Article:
PHILADELPHIA (AP) — A Roman Catholic church official was sent back to prison Thursday after the state Supreme Court reinstated his 2012 child endangerment conviction over his handling of priest sexual abuse complaints.
UNIONTOWN, Ohio (AP) — In a story April 29 about a teacher who was injured by a rock dropped from a highway overpass, The Associated Press reported erroneously on the disposition of the case against one teenager. The teen pleaded no contest; he didn't plead guilty.
UNITED NATIONS (AP) — A U.S.-organized event on North Korea's human rights briefly turned into chaos at the U.N. on Thursday as North Korean diplomats insisted on reading a statement of protest, amid shouts from defectors, and then stormed out.
WASHINGTON (AP) — Thousands of jobs would "disappear pretty quickly" if the Export-Import Bank were to expire abruptly when its charter runs out at the end of June, House Speaker John Boehner said on Thursday.
By Dana Feldman LOS ANGELES (Reuters) - A Los Angeles judge declined on Thursday to lower the $10 million bail for one-time rap mogul Marion "Suge" Knight, who is held in jail on a murder charge in connection a hit-and-run death. The ruling was made at a hearing in Los Angeles Superior Court where Knight appeared in an orange jump suit, two weeks after his attorney Matthew Fletcher told reporters he expected Knight would at that time be able to obtain the bail amount and regain his freedom. Knight, 50, has pleaded not guilty to charges including murder and attempted murder stemming from a hit-and-run at a hamburger stand in the Los Angeles suburb of Compton that followed an argument on the set of a commercial for the film "Straight Outta Compton." Knight is accused of deliberately running over Terry Carter, 55, who later died, and another man with his pickup truck.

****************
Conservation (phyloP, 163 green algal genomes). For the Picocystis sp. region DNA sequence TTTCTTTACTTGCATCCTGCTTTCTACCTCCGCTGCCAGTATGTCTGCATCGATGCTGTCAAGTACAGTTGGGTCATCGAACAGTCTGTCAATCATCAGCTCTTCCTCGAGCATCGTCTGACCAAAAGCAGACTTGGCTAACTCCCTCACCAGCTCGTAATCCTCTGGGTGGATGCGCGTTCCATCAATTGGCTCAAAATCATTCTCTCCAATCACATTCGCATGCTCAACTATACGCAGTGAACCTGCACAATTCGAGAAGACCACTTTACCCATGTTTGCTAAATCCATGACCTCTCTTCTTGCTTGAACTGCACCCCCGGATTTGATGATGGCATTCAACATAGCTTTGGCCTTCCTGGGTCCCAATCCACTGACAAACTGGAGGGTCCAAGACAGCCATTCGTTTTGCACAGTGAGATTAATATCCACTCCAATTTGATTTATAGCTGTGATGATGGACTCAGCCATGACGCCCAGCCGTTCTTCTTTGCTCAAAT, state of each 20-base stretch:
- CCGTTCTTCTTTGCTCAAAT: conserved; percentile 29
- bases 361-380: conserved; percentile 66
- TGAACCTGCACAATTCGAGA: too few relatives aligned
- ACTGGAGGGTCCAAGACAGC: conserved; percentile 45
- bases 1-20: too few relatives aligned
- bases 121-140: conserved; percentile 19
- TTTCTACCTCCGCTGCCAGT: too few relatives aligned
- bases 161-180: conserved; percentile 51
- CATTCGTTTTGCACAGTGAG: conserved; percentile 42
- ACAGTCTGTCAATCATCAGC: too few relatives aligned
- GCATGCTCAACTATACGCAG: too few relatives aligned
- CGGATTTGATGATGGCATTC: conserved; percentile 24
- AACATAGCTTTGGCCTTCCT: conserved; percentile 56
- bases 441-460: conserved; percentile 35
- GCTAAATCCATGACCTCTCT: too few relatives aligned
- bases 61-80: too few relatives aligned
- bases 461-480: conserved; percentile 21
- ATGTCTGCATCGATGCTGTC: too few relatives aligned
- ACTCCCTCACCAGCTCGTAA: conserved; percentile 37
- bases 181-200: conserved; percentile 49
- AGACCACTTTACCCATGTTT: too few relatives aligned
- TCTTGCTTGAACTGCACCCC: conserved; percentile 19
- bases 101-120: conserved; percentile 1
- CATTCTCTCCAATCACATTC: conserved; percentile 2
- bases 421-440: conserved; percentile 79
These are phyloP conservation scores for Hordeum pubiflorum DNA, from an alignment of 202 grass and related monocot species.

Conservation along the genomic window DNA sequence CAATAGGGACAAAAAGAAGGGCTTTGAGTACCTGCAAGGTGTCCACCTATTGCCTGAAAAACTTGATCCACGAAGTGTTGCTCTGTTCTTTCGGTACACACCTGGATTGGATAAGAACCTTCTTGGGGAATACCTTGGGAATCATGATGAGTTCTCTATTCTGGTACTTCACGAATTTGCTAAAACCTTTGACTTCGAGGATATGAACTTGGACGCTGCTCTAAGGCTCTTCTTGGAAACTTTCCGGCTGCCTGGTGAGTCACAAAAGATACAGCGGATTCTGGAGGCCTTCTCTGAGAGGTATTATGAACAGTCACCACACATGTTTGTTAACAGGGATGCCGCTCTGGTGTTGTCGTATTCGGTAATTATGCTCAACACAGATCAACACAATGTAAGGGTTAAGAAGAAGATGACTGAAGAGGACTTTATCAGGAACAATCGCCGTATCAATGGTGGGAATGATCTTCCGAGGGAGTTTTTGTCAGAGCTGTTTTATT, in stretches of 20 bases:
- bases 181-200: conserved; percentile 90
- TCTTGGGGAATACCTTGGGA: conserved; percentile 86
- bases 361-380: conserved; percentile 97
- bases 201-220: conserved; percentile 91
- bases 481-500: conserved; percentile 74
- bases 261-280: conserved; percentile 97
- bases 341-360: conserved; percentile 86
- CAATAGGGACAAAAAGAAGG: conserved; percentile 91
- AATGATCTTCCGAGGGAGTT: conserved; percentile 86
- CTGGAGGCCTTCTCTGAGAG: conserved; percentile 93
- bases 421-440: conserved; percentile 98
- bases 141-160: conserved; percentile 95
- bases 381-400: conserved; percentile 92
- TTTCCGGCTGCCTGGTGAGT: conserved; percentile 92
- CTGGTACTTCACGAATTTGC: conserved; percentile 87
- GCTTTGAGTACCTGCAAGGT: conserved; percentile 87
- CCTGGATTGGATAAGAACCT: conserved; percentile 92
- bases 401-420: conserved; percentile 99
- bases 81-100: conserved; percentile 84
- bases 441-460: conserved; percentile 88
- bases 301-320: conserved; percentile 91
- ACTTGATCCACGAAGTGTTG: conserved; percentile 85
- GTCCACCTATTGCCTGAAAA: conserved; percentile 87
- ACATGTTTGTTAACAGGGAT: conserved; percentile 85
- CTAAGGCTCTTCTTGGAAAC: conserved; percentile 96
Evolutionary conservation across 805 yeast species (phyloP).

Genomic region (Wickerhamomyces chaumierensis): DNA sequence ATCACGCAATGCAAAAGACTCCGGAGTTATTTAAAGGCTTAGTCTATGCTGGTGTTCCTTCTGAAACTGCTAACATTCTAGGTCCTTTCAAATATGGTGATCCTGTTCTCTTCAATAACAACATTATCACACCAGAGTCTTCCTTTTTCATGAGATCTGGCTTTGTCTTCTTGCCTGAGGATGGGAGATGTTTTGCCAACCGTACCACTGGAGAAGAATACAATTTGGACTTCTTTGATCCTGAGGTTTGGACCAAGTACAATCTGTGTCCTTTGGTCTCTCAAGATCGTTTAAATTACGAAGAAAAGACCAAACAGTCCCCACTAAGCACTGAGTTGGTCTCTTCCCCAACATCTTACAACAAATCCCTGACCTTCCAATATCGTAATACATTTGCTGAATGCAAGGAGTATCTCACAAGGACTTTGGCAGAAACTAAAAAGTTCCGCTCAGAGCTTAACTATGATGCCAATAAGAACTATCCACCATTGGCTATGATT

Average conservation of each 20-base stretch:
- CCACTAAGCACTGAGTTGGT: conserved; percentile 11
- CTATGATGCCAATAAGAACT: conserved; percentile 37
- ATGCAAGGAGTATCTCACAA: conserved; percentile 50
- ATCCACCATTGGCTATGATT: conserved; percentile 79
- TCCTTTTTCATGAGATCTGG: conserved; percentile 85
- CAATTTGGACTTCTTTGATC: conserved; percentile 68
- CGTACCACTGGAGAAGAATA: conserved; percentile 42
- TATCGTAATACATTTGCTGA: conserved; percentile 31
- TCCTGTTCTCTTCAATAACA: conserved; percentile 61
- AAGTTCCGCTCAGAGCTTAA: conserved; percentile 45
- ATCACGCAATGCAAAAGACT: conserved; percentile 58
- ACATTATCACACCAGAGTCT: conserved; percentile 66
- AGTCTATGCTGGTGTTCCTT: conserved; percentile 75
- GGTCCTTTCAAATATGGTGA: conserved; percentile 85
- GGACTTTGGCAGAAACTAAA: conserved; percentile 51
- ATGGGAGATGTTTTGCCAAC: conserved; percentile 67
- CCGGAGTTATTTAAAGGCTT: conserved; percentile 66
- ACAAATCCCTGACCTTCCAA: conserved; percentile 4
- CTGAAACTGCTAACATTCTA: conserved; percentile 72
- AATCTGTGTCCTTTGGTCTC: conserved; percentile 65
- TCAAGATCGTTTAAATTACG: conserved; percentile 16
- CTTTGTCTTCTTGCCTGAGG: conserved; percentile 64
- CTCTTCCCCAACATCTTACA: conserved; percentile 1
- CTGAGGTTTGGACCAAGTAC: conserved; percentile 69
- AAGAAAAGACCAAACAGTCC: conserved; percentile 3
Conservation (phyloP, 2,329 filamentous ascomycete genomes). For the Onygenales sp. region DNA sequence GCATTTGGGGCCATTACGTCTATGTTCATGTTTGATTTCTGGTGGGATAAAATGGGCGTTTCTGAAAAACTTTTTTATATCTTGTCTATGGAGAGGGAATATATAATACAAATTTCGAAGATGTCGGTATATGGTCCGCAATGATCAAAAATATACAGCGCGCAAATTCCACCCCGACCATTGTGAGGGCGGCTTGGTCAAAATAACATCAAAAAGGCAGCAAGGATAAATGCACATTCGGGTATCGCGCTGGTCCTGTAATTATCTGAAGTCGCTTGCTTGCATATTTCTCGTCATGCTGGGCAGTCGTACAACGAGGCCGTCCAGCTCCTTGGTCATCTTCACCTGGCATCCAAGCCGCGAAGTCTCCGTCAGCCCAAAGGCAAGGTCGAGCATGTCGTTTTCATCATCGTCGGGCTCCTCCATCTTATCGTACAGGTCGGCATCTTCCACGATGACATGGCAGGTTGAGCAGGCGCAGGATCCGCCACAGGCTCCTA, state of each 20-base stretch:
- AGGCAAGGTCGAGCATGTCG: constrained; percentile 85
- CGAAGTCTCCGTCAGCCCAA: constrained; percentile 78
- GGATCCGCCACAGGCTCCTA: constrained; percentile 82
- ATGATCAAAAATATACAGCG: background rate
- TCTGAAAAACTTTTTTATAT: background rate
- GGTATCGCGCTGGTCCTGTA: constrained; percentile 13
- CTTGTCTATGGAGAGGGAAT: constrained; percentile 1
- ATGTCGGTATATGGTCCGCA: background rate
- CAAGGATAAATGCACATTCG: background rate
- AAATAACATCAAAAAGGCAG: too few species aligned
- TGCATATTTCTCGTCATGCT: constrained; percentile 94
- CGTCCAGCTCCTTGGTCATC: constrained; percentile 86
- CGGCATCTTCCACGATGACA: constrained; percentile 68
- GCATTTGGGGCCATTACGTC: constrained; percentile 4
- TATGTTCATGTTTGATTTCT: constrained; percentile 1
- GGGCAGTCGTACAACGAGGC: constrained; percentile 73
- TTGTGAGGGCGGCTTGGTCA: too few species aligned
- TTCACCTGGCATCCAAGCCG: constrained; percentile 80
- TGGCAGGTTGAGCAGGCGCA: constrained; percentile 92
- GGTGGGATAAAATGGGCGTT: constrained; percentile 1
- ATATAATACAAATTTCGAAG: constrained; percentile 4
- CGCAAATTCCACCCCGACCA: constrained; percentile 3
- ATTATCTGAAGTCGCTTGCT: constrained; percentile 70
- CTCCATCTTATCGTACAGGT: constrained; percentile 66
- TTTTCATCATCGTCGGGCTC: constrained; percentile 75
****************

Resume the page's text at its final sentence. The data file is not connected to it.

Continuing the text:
COLUMBUS, Ohio (AP) — A drum major instructor for Ohio State University's marching band who is accused of sexually assaulting a woman at his home was arraigned Thursday on rape and kidnapping charges.
By Keith Coffman CENTENNIAL, Colo. (Reuters) - The police officer who arrested Colorado movie theater massacre gunman James Holmes told jurors on Thursday the shooter seemed very calm, relaxed and "sort of disconnected" when he found him standing behind the cinema where he had killed 12 people. On day four of the trial, the prosecution called Aurora police officer Jason Oviatt, who found Holmes next to his car outside the theater wearing a gas mask, helmet and body armor. Oviatt thought at first that the defendant was a fellow officer, because of his dress.